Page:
Skip to main content

Carolina alumni speak at the Institute for the Arts and Humanities’ events, help connect the IAH to others and provide critical financial support for its programs.

They play a key role in the IAH’s success, the strength of its community and the quality of its activities, says IAH Development Director Allison Burnett Smith.

“It’s wonderful to have alumni back on campus, sharing in the intellectual exchange that takes place,” Smith says. “They tell us that participating in our activities helps them feel connected to the Carolina community as well as what is happening on campus. So, there is mutual benefit.”

Alumna Lane McDonald (ABJM ’00) agrees.

“I think of the IAH as my home base and place for reengagement,” McDonald says. “It the place on campus where I feel most welcome, reconnected and part of a team that has a purpose – helping professors have a better experience at UNC. They pass that on to students, and that ensures more students have the experience I had, which was incredibly positive.”

Alumni contribute in many ways

The IAH reaches out to alumni for a variety of reasons. Generous financial support from alumni funds IAH programs for faculty, so that is an important reason to engage them, Smith says. But their contributions go far beyond that. Alumni play a vital role in enriching the IAH experience for faculty, students and the UNC community.

This spring, for instance, alumnus and Baltimore pediatrician Dr. Michael Zollicoffer shared his unique insights along with IAH Fellow Jonathan Oberlander in a public conversation about the impact of the Affordable Care Act. The IAH co-hosted the event, “Poverty, Access and the Effects of Obama Care,” with UNC’s Alumni Committee on Racial and Ethnic Diversity.

Some of UNC’s newest alumni connected with IAH Faculty Fellows during the March Young Alumni Leadership Council meeting. The council is a board of visitors for alumni who are between one and 10 years out of college.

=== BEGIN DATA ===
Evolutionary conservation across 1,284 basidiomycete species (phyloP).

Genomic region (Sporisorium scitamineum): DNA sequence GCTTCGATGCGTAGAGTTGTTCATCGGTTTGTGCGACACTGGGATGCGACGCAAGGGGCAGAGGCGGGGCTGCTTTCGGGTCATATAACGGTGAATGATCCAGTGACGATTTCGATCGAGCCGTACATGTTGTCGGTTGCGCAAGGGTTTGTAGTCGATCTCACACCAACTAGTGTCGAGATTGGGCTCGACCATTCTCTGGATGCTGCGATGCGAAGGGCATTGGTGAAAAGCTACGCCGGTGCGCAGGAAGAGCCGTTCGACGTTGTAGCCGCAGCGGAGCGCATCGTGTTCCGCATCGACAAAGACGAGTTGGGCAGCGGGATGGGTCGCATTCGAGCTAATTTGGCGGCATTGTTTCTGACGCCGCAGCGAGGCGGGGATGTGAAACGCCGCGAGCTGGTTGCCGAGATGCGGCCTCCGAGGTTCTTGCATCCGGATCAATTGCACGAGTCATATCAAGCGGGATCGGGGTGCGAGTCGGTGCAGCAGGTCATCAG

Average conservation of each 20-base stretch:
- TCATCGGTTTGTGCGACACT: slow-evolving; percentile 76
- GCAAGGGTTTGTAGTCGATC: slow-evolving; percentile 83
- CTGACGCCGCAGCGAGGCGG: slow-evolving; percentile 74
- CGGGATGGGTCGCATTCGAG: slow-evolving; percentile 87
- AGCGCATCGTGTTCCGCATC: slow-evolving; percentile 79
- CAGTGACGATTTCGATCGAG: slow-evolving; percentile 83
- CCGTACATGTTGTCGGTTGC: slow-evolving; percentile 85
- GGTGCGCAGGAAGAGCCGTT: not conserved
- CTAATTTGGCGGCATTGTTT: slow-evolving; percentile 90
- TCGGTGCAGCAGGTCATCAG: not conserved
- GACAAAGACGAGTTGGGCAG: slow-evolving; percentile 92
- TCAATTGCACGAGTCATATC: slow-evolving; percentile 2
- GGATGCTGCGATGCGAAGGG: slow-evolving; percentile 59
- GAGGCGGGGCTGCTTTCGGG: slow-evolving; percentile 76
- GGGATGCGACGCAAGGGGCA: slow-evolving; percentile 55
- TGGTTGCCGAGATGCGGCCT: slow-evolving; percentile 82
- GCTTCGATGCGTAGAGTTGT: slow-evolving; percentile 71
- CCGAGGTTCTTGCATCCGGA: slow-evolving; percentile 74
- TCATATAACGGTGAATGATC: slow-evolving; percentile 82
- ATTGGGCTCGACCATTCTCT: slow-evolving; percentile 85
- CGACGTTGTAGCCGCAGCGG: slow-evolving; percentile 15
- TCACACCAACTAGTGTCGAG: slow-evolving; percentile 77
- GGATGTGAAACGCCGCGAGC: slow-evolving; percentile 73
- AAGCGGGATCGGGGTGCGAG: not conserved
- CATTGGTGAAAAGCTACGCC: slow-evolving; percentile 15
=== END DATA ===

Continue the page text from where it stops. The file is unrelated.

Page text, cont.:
“It was great to have the opportunity to share with them what is going on at UNC and let them interact with some of our Faculty Fellows,” Smith says. “They take what they hear back to their communities and share what they’ve learned with other alumni, so it’s a great way to connect with a broader community.”

Salons connect former students with faculty

Salons are a key way that the IAH connects alumni with faculty. Salons are small dinner parties of eight to 15 people or larger gatherings of 15-18 hosted by alumni that focus on a single topic of conversation. The IAH recruits a Fellow who is an expert on a single topic to introduce and lead the discussion. Alumni have hosted salons this year in New York City, Rocky Mount, N.C., and San Francisco, and will host a May salon in Highlands, N.C.

McDonald and fellow IAH Advisory Board members Dee Schwab (English, International Studies ’69) and Brian Fenty (ABJM ’08) hosted a February salon in New York City that featured UNC sociologist and democracy expert Andy Perrin discussing his new book, American Democracy: Toqueville, Town Halls, and Twitter. The book examines how democracy has changed since the United States formed.

Around the table sat creative writers, nonprofit executives, investment bankers and entrepreneurs who had majored in many different disciplines at Carolina over a 40-year span. The setting was similar to that experienced by IAH Fellows when they convene to focus on a single topic.